People’s emotions are rarely put into words. Instead, they are expressed through other cues, usually on-verbal.
These cues can show up in the tones of a voice, a gesture, an eyebrow raised, a change in body language or even a bodily twitch.
The question lies in how remote workers can detect emotion from one or another specific nonverbal cue when we rarely see each other in person.
Feedback, performance reviews, career advancement plans and critical project discussions all happen online, and all come to the table with a great deal of emotion, regardless if we can see it or not.
So why is empathy so important for remote teams?
In tests with over seven thousand people, findings suggest the ability to read feelings from non-verbal cues resulted in individuals being better at adjusting emotionally to change, being better perceived by other people in their networks, and more sensitive in general.
In remote teams, we as leaders need to be able to pick up on when a person’s words disagree with what is conveyed with their tone of voice, body language or other non-verbal because our truth is not what is being said, but how it’s being said. In years of communications research, they found that 90% or more of an emotional message is nonverbal.
Empathy can be said to be a skill we learn tactically, but that’s not to say it cannot be developed in adulthood. Outside of video calls and cameras, how can you start to build empathy within your team? Not just as a leader but in the relationships your team have with each other.
- Understand the conversations that need to happen that will require communication through non-verbal cues if you’re having a performance review discussion or a brainstorming meeting with the team, default to the best technology that will enable the team to read non-verbal cues.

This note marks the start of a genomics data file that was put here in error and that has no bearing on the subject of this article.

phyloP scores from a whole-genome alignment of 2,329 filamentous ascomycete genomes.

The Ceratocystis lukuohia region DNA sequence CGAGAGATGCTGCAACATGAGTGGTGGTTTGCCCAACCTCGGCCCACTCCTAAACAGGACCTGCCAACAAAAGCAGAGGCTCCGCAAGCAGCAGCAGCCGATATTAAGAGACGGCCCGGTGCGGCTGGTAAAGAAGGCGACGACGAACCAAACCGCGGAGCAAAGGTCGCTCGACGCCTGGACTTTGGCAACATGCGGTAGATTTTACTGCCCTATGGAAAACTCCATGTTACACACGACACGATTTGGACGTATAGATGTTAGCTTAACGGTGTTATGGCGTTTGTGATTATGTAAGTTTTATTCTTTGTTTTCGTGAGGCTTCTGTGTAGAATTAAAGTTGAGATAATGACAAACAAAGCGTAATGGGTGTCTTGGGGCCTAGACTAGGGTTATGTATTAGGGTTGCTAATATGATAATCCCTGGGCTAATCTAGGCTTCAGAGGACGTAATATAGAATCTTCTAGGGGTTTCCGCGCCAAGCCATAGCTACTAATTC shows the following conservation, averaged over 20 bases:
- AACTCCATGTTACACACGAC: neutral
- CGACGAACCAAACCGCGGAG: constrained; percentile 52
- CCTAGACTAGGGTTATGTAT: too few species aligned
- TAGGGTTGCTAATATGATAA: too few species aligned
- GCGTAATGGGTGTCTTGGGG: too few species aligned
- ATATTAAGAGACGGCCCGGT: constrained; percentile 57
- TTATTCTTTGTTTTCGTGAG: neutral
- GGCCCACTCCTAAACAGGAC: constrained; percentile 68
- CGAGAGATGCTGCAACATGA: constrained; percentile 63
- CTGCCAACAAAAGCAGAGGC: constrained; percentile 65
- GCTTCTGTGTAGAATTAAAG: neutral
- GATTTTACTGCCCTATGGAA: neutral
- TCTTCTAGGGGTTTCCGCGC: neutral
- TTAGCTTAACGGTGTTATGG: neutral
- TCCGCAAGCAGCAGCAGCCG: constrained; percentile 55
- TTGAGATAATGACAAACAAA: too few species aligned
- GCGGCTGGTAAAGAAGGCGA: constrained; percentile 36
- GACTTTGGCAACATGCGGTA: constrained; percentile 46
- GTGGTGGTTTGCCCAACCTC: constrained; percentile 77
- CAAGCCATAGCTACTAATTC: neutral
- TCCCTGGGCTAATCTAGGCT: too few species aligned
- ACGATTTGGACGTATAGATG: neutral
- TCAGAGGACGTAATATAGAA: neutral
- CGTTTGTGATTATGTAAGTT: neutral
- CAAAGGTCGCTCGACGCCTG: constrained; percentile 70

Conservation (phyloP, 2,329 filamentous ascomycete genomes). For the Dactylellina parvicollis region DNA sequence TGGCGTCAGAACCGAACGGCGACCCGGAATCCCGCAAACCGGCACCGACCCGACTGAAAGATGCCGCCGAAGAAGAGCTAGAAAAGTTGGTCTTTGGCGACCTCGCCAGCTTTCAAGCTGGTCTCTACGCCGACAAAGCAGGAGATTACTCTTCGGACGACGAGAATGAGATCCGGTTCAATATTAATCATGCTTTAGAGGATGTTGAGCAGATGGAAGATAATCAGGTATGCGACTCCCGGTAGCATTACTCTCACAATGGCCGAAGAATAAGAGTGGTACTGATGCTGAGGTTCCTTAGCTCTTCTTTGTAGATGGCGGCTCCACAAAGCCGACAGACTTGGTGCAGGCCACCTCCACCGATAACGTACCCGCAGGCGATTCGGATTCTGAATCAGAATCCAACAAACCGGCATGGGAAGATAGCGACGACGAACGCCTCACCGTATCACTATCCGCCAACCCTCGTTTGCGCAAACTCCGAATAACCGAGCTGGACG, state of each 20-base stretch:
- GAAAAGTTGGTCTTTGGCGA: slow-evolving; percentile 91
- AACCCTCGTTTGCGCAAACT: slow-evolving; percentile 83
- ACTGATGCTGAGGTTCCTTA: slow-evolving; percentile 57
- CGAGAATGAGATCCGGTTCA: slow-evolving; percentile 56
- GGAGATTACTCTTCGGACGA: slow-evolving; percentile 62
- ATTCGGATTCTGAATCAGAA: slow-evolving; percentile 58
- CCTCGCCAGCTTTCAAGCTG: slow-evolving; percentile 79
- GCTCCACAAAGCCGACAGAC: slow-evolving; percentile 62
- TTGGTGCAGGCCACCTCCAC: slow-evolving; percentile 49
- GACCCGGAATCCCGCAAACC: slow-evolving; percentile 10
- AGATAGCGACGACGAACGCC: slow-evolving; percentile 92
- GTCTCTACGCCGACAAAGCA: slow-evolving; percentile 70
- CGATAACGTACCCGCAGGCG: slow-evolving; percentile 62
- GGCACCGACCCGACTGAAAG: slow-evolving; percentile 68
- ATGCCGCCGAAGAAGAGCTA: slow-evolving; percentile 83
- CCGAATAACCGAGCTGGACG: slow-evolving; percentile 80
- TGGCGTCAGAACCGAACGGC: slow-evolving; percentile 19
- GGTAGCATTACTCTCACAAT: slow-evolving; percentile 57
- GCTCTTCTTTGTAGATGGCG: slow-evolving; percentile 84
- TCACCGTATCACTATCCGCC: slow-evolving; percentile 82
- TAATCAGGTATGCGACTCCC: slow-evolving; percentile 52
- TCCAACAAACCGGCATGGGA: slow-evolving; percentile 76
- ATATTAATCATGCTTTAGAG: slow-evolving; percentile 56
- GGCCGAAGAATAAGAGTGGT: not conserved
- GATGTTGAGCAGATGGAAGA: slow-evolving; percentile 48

- Use the time you spend in person together or at team offsites to understand everyone’s non-verbal ways to communicate. Someone may convey a lot through their hands; another may communicate through their tone of voice. Bringing a higher awareness of this that will enable you to understand everyone better when you go back to working remotely.
- Listen more. When we listen from a place of trying to understand rather than trying to respond, we deepen our level of awareness. Encourage listening in team meetings, giving everyone a chance to be heard and understood.
- Ask more questions. In more in-depth conversations, as a leader, you should be following the 80:20 rule. That means listening 80% of the time and speaking 20% of the time. It’s not always easy to maintain this ratio but to increase your time listening; you can ask more open-ended questions that get your employee thinking not only in new ways but helps you gather both the facts and the feelings.
Shauna Moran, the founder of Operate Remote helps remote and multi-location companies improve employee performance and engagement. Shauna is an accredited coach & consultant and emotional intelligence practitioner. Shauna has unique experience in building and managing remote teams on an international level, coupled with her academic background in Psychology, Innovation Management and extensive research in remote working strategies. Shauna's mission is to empower companies and leaders to create a productive, highly-functional, effective and engaged workforce, regardless of the locations that they can scale well into the future, with confidence. Book some time to speak with Shauna or contact her on [email protected]